Surprising New Study Finds Legalizing Marijuana Can Reduce Suicide Rates


A new study by researchers from the American Journal of Public Health has found a correlation between medical marijuana legalization and lowered suicide rates — a 10.8% and 9.4% reduction in the suicide rate of men aged 20-29 and 30-39 respectively.

A team of economists analyzed state-by-state suicide rates over the 17-year period from 1990 to 2007, discovering the surprising data. The link was much stronger for men than women.

"The negative relationship between legalization and suicides among young men is consistent with the hypothesis that marijuana can be used to cope with stressful life events," the paper says.

Using data from the National Vital Statistics System’s Mortality Detail Files, the team found that on average, states which legalized medicinal marijuana cut the male suicide rate from 27.2 per 100,000 to 23.5 within three years of the law change.

"Opponents of legalizing medical marijuana point to the large number of studies showing that marijuana use is positively associated with depression, the onset of panic attacks, psychosis, schizophrenia, and suicidal ideation," the authors explained. "However, the association between marijuana use and outcomes such as these could be attributable to dificult-to-measure confounders such as personality."

However, as many Redditors noted, the link found in the study is rather weak, and no statistically significant evidence was discovered for other subgroups. And legalizing medical marijuana doesn't necessarily mean that people will have widespread access to the drug; just look at Nevada, where the state has delayed giving patients easy access to their prescription for over a decade. And states that have medical marijuana likely have other factors that could affect the suicide rate, including more progressive health systems.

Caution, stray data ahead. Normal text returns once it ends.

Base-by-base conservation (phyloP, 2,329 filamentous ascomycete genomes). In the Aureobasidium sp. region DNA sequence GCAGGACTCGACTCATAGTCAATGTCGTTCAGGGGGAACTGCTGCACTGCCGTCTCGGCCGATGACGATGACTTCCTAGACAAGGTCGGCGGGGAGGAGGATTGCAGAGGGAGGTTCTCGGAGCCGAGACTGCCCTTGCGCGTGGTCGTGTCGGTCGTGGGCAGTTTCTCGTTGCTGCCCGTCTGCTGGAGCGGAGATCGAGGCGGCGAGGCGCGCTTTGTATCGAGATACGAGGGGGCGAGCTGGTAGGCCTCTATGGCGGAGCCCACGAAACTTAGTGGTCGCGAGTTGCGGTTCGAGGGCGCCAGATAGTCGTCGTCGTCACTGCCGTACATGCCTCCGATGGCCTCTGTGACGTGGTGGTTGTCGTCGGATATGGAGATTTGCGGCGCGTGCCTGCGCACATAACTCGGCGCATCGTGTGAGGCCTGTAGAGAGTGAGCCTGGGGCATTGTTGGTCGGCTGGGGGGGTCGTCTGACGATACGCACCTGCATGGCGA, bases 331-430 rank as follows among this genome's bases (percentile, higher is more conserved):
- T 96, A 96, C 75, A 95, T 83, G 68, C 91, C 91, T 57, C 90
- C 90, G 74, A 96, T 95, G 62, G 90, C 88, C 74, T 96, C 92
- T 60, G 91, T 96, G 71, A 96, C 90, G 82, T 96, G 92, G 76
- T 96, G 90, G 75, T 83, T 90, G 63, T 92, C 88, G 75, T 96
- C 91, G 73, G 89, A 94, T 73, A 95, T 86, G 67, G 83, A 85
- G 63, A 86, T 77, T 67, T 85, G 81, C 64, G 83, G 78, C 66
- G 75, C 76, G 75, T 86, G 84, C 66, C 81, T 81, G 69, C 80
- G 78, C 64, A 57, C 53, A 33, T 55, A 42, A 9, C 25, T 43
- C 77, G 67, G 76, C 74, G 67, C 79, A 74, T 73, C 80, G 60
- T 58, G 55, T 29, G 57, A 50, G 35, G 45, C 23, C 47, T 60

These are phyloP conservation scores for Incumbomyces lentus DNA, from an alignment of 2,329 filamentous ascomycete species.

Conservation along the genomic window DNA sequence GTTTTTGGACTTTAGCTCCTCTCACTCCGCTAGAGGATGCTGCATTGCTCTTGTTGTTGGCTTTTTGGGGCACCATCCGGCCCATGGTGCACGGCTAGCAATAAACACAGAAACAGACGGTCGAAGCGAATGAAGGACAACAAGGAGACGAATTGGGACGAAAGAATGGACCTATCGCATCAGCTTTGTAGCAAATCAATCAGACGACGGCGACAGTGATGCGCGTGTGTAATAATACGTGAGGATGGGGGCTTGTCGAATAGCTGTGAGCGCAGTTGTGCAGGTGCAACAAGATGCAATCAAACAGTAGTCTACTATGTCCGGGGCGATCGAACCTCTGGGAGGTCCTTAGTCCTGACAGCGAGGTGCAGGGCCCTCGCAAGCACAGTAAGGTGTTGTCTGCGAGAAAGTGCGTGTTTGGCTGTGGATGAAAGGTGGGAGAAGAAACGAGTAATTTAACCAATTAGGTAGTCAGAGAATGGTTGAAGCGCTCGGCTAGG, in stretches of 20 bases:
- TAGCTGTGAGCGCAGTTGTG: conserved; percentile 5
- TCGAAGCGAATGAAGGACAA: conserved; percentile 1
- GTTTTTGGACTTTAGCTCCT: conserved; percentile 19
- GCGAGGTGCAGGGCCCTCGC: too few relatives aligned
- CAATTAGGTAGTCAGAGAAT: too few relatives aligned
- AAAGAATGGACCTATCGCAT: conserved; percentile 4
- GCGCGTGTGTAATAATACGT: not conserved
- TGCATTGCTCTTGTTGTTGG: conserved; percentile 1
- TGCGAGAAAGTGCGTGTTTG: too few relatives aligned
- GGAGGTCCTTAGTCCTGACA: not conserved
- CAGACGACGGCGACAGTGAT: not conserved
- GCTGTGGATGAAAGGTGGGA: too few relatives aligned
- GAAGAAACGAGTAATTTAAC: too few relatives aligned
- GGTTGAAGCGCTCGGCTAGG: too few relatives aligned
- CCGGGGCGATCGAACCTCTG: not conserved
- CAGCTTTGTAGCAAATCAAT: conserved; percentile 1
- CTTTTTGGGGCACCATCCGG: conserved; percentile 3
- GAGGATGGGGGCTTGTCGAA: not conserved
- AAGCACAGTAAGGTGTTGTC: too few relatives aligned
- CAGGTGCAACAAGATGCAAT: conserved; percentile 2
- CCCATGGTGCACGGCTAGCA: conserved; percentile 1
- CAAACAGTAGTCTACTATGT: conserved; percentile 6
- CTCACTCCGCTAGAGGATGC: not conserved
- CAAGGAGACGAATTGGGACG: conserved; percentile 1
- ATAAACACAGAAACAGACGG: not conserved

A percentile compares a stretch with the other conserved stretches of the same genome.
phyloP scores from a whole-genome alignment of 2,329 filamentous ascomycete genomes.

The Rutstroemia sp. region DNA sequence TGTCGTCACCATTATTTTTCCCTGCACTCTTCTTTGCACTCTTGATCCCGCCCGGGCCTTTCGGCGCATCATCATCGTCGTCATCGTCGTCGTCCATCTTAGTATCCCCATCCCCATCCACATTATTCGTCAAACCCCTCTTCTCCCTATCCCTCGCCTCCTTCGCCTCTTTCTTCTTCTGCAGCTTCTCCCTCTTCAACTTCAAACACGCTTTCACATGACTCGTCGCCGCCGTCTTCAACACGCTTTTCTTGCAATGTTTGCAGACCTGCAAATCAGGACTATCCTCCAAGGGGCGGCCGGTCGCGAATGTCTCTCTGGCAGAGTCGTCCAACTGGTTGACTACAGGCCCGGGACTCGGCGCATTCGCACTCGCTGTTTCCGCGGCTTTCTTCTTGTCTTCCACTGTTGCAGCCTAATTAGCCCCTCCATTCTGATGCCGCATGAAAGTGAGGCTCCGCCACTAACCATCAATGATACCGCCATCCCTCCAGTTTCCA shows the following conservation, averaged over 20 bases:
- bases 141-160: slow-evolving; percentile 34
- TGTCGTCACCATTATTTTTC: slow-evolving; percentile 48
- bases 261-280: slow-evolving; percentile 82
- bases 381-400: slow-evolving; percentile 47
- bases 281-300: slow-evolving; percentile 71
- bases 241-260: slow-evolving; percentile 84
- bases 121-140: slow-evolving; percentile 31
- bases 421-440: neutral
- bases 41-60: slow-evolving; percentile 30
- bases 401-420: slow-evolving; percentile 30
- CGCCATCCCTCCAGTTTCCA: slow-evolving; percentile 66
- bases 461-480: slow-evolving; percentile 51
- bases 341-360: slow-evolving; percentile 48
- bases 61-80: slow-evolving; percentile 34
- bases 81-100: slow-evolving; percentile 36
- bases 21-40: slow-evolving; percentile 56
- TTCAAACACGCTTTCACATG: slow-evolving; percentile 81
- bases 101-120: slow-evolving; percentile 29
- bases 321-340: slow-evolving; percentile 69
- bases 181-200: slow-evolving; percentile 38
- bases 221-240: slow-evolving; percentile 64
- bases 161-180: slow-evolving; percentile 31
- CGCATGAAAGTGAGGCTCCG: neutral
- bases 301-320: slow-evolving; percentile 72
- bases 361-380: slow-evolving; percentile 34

The authors have an answer for why young men might be more affected by the policies: less alcohol consumption.

"Males and females respond differently to policies and substances," University of Colorado, Denver, economist and paper co-author Daniel Rees told The New Republic. "Young adult males are the ones who really seem to respond to legalization of medical marijuana. There’s evidence that they respond by drinking less. You see a decline in traffic fatalities, especially alcohol-related ones."

In a previous version of the study, the authors noted that previous studies strongly suggest "the passage of [medical marijuana laws] led to sharp decreases in alcohol-related traffic fatalities, self-reported alcohol use, and per capita beer sales." Or in other words, maybe an awful lot of heavy drinkers are self-medicating.